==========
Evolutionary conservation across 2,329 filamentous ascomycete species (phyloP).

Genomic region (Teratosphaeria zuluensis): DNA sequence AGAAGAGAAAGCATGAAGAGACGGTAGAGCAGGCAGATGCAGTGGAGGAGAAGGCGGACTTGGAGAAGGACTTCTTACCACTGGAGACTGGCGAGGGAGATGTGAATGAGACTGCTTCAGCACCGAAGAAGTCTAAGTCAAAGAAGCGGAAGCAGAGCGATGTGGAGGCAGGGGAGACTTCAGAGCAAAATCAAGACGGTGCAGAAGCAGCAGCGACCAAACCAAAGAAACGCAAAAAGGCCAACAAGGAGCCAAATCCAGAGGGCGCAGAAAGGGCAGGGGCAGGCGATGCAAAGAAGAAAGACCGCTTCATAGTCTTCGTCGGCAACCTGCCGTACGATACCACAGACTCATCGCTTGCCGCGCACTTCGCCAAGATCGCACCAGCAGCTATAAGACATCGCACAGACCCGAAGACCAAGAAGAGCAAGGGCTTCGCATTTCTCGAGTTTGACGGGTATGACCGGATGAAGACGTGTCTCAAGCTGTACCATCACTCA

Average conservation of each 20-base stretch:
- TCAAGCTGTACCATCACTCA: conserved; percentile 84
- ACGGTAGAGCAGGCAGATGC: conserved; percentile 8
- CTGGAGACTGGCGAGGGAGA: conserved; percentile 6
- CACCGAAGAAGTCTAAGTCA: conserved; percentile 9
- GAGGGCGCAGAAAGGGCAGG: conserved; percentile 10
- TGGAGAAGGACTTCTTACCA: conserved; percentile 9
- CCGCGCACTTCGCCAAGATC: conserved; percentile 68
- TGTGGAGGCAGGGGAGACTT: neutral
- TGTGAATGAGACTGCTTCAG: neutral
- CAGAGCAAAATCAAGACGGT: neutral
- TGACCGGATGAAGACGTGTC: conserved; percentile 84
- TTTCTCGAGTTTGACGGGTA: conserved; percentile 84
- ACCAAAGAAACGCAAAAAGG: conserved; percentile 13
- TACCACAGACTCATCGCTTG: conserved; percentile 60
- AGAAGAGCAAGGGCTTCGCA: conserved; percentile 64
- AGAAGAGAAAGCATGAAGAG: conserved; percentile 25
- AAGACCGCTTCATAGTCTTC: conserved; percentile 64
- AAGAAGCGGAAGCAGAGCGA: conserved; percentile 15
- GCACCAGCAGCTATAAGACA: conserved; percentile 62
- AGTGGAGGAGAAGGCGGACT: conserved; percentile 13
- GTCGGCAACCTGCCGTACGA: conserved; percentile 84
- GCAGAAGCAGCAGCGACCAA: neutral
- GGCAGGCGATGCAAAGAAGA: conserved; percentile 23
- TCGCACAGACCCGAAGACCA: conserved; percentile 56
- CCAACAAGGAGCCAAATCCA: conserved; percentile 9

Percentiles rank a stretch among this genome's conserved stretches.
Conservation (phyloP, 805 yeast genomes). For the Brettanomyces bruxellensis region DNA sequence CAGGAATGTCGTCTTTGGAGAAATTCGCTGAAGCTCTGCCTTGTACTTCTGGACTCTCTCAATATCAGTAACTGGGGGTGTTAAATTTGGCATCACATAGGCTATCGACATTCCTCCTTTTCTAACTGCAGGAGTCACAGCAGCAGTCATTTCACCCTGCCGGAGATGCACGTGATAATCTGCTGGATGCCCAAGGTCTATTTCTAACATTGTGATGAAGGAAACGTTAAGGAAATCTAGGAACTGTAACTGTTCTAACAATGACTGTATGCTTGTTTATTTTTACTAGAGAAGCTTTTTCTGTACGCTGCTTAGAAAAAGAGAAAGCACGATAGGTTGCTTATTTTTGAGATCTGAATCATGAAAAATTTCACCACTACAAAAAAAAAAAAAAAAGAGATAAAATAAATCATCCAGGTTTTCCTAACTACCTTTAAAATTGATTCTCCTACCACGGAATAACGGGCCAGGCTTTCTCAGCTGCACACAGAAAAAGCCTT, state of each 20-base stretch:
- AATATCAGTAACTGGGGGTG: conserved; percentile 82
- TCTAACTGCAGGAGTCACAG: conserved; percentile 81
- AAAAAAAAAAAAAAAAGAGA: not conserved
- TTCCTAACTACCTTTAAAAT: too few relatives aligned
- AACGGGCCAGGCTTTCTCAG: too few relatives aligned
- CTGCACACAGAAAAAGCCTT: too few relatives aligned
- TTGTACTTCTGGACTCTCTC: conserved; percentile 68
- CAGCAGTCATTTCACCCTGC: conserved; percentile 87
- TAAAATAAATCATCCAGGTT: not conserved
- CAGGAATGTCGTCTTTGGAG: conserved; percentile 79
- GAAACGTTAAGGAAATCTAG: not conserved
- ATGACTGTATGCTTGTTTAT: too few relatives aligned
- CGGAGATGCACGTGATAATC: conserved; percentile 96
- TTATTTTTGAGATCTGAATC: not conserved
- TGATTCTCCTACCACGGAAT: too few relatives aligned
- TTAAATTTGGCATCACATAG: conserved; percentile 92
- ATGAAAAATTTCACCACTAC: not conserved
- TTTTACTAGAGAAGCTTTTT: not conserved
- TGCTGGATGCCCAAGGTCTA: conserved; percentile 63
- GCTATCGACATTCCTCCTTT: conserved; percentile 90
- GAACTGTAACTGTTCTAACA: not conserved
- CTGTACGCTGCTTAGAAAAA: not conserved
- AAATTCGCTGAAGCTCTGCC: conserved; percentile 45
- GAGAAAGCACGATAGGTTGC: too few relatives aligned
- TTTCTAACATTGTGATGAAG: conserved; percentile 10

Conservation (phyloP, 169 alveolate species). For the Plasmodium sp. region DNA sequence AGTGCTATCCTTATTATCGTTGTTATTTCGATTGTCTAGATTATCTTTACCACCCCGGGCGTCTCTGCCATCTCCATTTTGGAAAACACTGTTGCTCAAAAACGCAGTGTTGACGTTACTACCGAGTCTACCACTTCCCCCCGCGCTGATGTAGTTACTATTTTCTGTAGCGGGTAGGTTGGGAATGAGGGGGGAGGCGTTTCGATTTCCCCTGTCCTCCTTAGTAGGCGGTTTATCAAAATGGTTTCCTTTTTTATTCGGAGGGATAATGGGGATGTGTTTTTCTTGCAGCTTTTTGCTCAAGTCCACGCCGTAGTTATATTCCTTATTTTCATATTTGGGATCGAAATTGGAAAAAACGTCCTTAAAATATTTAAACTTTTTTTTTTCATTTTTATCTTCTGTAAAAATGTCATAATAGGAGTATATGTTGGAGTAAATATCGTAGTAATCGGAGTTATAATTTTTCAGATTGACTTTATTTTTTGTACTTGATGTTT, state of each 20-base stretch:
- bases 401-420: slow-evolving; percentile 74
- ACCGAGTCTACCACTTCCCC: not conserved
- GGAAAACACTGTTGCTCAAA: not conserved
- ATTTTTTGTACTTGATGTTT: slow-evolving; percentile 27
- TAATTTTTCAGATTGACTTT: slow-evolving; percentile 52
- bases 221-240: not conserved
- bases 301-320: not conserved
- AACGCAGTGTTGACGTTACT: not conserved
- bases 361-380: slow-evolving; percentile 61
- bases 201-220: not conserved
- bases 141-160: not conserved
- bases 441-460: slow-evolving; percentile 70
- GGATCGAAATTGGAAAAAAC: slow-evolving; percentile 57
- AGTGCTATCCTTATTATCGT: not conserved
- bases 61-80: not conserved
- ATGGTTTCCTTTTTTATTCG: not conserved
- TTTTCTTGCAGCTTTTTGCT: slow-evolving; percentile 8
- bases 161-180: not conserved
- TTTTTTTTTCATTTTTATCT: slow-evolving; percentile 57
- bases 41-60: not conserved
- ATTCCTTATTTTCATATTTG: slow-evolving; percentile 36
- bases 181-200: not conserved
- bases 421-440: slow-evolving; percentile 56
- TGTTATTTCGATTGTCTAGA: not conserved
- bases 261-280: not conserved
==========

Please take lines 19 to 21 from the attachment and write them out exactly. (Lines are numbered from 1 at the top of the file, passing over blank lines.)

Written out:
- AGAAGAGAAAGCATGAAGAG: conserved; percentile 25
- AAGACCGCTTCATAGTCTTC: conserved; percentile 64
- AAGAAGCGGAAGCAGAGCGA: conserved; percentile 15